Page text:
Mick Hume has a good piece in the Times today on why those who believe that Gordon Brown will prove a less of a poodle to the US than Tony Blair are living in cloud cuckoo land. He does though make one serious factual error in his article. Hume claims Labour 'bombed Serbia in the 1990s'. But the country Labour bombed in the 1990s was called Yugoslavia, not Serbia. It's an important distinction. Part of the neo-con mythology surrounding events in 1999 was that a country called 'Serbia' was attacking a place called 'Kosovo' (maps on US tv stations actually showed Serbia and Kosovo as two separate countries). In fact, what was taking place was a counter-terrorist operation carried out by Federal Yugoslav forces against Kosovan separatists, armed and financed by the West. There was no 'Serb aggression' (the stock phrase used by neo-cons when writing about the conflict): merely action taken by the Yugoslav forces (forces which contained ethnic Hungarians, Roma, Muslims and other ethnic/religious minorities) to quell foreign-backed terrorism. Neo-cons were keen to use the word 'Serbia' and not Yugoslavia' for another reason too: it fitted in with their long-standing campaign to demonise the Yugoslav leader Slobodan Milosevic, and portray him as a rabid, foaming-at-the-mouth Serb nationalist. Milosevic was of course no such thing, born into a family of Partisans, his loyalties were first and foremost to Federal Yugoslavia and not to the cause of Serbian nationalism. The fact that the country Milosevic governed was still known as Yugoslavia, was hugely inconvenient for the neo-cons, so they simply ignored the official name of the country and called it what fitted in with their propaganda.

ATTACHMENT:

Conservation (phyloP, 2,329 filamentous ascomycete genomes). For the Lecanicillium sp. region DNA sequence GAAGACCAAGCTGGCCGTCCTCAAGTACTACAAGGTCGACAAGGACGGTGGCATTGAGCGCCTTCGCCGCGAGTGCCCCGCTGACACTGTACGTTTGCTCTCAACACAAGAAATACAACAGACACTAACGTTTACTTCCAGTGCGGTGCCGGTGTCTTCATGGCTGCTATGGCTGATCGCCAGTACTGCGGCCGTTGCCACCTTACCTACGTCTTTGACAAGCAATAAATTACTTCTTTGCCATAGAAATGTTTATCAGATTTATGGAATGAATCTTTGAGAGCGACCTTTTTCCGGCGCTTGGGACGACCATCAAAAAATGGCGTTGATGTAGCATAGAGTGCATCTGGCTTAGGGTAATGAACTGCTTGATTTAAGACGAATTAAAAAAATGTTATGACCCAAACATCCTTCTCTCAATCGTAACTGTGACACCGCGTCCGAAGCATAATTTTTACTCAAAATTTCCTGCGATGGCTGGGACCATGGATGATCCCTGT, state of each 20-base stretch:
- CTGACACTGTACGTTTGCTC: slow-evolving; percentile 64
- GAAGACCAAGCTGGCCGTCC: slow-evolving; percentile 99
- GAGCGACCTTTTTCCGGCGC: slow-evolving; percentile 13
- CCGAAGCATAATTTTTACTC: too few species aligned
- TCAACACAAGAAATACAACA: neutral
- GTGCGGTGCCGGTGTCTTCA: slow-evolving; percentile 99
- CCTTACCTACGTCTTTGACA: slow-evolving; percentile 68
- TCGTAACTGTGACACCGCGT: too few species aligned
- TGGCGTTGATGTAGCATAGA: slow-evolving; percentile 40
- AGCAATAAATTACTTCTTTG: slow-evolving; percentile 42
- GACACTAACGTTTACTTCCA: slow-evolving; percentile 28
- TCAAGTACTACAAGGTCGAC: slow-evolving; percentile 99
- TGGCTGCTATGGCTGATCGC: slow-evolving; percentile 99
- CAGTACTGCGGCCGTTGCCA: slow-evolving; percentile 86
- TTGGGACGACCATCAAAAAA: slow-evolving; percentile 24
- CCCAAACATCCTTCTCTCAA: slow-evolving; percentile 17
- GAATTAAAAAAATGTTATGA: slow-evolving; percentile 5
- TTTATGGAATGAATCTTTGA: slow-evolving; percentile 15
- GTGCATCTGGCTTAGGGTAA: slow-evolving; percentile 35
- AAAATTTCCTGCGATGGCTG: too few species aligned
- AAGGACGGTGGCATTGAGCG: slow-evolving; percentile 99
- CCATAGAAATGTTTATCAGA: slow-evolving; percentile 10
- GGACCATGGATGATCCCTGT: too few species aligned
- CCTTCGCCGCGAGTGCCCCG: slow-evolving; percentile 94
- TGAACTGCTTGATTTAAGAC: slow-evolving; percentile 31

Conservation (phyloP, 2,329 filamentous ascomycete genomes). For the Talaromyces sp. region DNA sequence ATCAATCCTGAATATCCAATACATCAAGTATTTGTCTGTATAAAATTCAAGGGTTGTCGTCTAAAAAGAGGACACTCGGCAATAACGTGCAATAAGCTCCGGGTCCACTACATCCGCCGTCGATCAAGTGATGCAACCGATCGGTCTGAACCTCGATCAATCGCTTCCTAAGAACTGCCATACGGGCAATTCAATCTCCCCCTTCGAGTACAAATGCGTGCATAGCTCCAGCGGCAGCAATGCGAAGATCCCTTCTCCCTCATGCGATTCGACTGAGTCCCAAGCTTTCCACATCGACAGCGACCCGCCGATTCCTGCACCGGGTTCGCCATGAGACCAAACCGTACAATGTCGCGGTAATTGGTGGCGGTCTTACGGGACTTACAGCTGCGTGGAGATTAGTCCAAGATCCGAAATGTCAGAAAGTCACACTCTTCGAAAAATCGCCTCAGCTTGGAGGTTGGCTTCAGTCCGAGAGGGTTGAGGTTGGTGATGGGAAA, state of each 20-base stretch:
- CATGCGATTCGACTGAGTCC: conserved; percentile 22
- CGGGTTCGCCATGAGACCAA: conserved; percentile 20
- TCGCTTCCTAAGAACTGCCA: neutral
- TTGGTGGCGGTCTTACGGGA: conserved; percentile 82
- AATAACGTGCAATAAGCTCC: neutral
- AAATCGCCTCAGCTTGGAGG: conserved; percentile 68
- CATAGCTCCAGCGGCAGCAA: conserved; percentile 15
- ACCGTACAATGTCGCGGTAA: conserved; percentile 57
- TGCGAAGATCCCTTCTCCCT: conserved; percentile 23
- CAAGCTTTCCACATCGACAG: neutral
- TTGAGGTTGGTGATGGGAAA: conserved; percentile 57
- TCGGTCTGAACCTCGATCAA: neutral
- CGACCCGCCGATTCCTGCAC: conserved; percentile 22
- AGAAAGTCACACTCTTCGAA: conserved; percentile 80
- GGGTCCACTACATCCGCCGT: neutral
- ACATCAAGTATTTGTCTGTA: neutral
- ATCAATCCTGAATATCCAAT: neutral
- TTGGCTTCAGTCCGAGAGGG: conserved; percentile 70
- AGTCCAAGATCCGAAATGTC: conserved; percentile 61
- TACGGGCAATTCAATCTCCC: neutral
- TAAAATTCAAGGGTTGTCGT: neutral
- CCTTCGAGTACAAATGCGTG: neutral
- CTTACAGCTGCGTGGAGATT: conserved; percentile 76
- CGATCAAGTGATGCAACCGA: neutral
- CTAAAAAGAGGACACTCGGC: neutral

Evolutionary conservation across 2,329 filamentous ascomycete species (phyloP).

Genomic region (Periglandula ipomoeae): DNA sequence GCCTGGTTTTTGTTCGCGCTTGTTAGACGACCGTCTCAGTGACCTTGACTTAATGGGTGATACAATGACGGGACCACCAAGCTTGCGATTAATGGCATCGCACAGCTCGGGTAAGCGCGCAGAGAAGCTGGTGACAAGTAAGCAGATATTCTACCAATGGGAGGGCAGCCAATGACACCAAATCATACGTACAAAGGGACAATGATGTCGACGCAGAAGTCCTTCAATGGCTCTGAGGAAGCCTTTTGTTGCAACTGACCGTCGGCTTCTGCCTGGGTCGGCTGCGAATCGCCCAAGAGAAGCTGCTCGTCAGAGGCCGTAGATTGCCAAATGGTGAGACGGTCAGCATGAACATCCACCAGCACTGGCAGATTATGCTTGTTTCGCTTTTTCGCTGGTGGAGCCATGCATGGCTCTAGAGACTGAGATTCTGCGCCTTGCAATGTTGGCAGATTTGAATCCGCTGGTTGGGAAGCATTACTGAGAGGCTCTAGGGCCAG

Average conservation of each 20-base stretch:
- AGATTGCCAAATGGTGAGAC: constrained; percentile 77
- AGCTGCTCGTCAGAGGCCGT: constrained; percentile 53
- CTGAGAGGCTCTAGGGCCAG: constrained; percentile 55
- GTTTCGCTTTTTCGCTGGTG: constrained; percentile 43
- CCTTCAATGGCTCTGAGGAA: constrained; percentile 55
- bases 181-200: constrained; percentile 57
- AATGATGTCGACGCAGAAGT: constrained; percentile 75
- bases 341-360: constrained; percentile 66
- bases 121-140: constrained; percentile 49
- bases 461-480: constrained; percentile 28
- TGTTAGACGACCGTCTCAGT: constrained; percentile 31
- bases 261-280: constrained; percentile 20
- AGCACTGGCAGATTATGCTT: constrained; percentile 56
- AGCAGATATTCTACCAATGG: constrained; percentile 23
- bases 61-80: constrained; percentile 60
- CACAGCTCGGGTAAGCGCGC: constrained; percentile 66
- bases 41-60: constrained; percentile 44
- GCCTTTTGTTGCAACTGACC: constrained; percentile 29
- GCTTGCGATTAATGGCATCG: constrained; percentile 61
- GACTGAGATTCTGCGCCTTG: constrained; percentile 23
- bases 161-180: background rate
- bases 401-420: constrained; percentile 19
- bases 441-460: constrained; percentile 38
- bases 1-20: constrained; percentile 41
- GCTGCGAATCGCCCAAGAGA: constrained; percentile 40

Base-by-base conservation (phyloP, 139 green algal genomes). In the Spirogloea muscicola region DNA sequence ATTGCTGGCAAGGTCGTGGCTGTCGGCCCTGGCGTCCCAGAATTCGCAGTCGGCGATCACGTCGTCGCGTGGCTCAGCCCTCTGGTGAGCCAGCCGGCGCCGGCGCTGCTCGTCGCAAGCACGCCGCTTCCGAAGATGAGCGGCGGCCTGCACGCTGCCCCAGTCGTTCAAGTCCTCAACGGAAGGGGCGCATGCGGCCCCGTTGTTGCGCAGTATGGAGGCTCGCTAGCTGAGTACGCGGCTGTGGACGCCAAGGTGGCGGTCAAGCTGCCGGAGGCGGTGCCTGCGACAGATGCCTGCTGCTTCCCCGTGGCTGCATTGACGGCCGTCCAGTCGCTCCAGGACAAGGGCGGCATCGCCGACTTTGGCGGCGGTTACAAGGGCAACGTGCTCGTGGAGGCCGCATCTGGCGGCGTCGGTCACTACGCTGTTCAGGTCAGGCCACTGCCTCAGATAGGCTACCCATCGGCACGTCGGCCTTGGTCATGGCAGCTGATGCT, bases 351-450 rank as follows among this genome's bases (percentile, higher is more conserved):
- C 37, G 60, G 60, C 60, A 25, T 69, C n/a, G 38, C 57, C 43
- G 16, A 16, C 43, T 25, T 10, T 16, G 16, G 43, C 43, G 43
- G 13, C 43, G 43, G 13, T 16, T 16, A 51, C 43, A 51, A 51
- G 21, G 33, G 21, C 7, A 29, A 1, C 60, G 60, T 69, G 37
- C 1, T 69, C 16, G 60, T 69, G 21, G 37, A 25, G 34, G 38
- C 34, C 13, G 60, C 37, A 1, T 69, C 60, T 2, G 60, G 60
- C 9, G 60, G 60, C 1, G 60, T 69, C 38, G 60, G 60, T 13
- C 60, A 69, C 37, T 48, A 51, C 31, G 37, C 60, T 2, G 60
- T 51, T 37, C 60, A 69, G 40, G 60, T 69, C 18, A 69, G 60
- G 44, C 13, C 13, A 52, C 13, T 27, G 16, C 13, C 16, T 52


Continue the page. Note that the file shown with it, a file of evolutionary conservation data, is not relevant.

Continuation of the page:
It's a pity that a writer like Mick Hume, who opposed western aggression in the Balkans, has decided to follow the warmongers lead.